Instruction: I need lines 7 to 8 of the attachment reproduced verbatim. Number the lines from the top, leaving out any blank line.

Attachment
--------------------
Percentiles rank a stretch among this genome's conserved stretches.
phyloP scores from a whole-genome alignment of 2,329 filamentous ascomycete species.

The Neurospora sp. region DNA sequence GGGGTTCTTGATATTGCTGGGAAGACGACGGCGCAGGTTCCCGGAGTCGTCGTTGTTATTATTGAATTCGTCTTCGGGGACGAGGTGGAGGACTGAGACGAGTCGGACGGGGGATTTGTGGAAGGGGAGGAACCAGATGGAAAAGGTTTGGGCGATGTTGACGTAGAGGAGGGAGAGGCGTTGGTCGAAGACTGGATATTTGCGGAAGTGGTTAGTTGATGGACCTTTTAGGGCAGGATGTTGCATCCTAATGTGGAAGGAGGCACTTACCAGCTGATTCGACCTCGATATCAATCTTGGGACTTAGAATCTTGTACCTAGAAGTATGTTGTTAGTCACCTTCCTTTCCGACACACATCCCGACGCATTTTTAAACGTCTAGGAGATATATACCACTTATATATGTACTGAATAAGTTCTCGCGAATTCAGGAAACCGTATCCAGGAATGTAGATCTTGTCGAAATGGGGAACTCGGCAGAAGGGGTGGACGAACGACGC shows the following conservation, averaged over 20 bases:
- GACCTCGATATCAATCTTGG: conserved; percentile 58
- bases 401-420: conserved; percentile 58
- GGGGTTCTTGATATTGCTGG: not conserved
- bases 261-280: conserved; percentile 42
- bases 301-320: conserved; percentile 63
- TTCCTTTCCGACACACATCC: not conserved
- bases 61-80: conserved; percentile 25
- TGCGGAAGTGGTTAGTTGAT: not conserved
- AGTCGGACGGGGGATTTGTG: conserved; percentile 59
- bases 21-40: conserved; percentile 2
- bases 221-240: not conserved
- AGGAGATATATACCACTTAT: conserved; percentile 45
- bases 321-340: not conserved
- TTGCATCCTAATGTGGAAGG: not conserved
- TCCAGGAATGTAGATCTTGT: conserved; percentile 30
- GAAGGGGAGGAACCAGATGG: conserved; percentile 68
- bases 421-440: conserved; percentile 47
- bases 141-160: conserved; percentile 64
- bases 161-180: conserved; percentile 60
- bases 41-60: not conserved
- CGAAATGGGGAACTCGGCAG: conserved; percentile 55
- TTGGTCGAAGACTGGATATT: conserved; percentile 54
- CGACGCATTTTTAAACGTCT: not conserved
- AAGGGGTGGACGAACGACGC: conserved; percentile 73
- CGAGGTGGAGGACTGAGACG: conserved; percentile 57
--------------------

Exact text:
- bases 261-280: conserved; percentile 42
- bases 301-320: conserved; percentile 63